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Culture
5 Min Read

4 Ways to Foster a Continuous Feedback Culture

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Mariya Postelynak

Feedback shouldn’t be just a once-a-year activity. The most engaged companies make feedback a continuous endeavor from monthly surveys to biweekly one-on-ones. However, giving feedback is much easier said than done.

Chances are, you’ve probably committed at least one feedback faux pas. Some employers talk about how they would’ve done things better. Others only highlight what a team member does wrong while skimping on recognition. In the end, these feedback tactics create antagonism rather than inspire change. 

By establishing a feedback culture where everyone in your workplace feels comfortable giving and receiving feedback regularly, addressing problems becomes a collaborative effort.

What is a feedback culture?

Feedback culture is a fluid, two-way exchange between employees as well as employees and management. The end goal is a safe space where employees feel comfortable voicing their concerns and suggestions, and employers are able to express feedback constructively. 

A healthy feedback culture is one where feedback is the norm rather than a signal that something is wrong. That means when improvements are needed, asking for change won’t come off as awkward or out of the blue for either staff or employers. Instead, you’ll be able to enhance business processes while empowering employees to excel in their roles.

Below are four ways to create a continuous feedback culture in your workplace, remote or in-person.

  1. Create an onboarding feedback framework.

A strong feedback culture starts from day one. Your new employee’s first six months are the best time to build healthy habits and set the standard for continuous feedback. This also means breaking any bad feedback habits your new hire may have picked up in the past. 

To kick things off, send an onboarding pulse survey to your new hire in the first 90 days when they’re most engaged. Pulse surveys are quick, short, and focused surveys centered around a single question. They’re great for checking in with your new hire without added pressure.

Ask clear, simple questions like:

  • Do you have all the tools and resources to perform your job well?
  • What is the biggest challenge you’ve faced in the onboarding process?

Next, sit down with your new hire to discuss results from previous employee surveys. Take the opportunity to share how your team has acted on the feedback that was given. This demonstrates to the employee that feedback is not only welcomed but valued at your workplace.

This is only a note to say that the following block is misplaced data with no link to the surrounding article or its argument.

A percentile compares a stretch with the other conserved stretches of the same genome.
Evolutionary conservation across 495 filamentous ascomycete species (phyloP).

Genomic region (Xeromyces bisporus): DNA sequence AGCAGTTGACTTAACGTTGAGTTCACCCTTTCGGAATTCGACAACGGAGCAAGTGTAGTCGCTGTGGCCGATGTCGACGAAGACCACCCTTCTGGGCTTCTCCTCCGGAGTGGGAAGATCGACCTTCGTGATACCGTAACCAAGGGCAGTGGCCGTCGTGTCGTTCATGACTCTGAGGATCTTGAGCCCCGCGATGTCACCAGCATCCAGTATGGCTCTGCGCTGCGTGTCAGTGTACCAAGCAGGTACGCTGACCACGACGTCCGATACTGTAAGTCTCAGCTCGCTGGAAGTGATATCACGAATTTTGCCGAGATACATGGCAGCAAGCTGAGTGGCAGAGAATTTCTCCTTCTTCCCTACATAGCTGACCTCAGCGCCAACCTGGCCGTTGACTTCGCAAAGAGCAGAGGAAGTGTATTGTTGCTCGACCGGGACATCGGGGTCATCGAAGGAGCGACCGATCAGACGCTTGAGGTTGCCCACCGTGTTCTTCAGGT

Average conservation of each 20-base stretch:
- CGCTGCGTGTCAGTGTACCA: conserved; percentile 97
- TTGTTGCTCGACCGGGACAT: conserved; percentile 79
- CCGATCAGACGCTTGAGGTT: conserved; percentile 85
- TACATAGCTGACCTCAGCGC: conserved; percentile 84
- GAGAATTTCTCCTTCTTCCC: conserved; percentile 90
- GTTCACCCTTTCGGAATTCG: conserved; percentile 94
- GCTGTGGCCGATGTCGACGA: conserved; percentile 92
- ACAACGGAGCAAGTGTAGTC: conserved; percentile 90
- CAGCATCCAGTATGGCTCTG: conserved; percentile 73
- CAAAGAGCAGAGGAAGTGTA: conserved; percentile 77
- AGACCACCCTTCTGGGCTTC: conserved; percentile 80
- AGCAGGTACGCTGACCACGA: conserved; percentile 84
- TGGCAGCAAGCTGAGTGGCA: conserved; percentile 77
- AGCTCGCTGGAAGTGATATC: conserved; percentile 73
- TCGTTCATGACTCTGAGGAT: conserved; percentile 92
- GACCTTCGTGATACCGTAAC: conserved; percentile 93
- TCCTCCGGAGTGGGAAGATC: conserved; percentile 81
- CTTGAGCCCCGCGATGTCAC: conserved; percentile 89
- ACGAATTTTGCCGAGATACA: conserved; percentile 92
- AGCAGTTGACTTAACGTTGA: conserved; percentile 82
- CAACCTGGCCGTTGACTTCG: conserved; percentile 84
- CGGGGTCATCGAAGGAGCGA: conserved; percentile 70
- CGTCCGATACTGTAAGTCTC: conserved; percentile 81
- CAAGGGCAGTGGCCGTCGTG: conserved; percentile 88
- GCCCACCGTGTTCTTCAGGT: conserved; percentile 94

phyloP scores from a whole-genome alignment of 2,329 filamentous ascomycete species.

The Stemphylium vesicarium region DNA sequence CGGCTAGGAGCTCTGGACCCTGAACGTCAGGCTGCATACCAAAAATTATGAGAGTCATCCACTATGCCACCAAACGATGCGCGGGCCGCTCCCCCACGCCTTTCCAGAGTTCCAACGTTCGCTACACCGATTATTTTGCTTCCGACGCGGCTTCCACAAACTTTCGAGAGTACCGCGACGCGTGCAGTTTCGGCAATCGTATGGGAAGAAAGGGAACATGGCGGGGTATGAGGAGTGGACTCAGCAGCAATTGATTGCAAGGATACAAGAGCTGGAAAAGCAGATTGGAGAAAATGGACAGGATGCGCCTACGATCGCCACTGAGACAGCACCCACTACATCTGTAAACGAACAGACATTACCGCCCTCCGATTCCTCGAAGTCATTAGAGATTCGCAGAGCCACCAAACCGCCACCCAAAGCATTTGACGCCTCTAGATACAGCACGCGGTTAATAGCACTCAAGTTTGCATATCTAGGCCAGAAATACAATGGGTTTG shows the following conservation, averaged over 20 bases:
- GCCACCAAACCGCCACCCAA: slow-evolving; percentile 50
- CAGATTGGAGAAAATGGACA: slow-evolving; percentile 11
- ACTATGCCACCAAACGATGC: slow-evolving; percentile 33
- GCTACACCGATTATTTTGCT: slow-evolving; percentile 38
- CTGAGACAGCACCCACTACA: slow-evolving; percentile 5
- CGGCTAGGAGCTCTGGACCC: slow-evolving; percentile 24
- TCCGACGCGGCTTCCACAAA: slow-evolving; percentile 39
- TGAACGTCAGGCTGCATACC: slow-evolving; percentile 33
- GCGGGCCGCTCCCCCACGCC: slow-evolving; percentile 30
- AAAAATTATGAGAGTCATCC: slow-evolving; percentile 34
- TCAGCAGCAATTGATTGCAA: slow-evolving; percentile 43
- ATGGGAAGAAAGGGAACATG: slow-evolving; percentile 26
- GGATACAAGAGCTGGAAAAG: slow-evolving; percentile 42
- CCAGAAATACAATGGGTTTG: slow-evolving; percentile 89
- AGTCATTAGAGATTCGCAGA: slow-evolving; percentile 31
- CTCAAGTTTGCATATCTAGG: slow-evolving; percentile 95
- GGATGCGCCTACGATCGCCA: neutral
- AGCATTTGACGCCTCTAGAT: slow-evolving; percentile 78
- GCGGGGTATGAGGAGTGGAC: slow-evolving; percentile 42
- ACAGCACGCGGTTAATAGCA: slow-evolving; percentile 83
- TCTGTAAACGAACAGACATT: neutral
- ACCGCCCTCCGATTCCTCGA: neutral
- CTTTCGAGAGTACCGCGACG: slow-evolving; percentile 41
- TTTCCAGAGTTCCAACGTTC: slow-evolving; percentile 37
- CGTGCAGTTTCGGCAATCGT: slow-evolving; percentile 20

1. Offer multiple ways to share feedback.

A crucial part of fostering a workplace feedback culture is having multiple feedback channels available to your employees. There are many different types of channels to help facilitate feedback in your organization. Below are a few options to consider:

Internal newsletter surveys are a simple and seamless feedback mechanism. They allow employees to provide feedback quickly, which increases their chances of sharing. Employees can also add anonymous comments.

Virtual town halls can be a great place for management to set the tone for giving and requesting feedback. Announcements on company updates and goals also flow well with a call for feedback. 

Performance-management platforms not only provide metrics that back your feedback, they also have built-in surveys that make the feedback process more streamlined. 

One-on-ones are great for tackling more in-depth context-specific feedback or feedback that may involve personal matters. 

  1. Let your leaders set the standard.

When it comes to building a feedback culture, your leadership team has to walk the walk before they can talk the talk. Managers should ask for feedback as much as they dish it out and promote it across their teams.

This is especially significant considering that just 29% of employees believe that their leader’s vision for the company aligns with that of the rest of their organization. When leaders ask for feedback, it not only underscores that management acknowledges their own vulnerability and shows a desire to align with their employees, but it equally promotes a growth mindset. It also normalizes feedback from the top onwards. 

  1. Support feedback with employee recognition.

Recognizing your employees is at the heart of great workplace feedback culture. However, employee recognition doesn’t necessarily need to be ceremonious; it can be as simple as sending out a company-wide ‘Congratulations!’ email when one of your employees makes a sale—big or small—or even when they reach a personal milestone of theirs. 

Recognition should also be a part of your day-to-day interactions. When an employee succeeds, you should have them hear about it. Whether it’s an idea they brought up during your weekly standup or how they supported another colleague, recognizing achievements builds trust and authenticity across your team. These in turn become the building blocks of a workplace feedback culture. 

When you’re giving recognition, make sure you’re also specific in highlighting what skills, achievements, or outcomes are being recognized. Once a team member knows what strengths they are being recognized for, they can better tap into them for the future.  

Key takeaway

Continuous feedback is the backbone of your business. When done right, it can propel your teams to approach tasks from a different perspective and find new solutions to your company’s biggest challenges. But like most good things, feedback doesn’t work as a one-off. Embedding a continuous feedback culture into your workplace through healthy habits is the best way to ensure that feedback is always the norm in your workplace.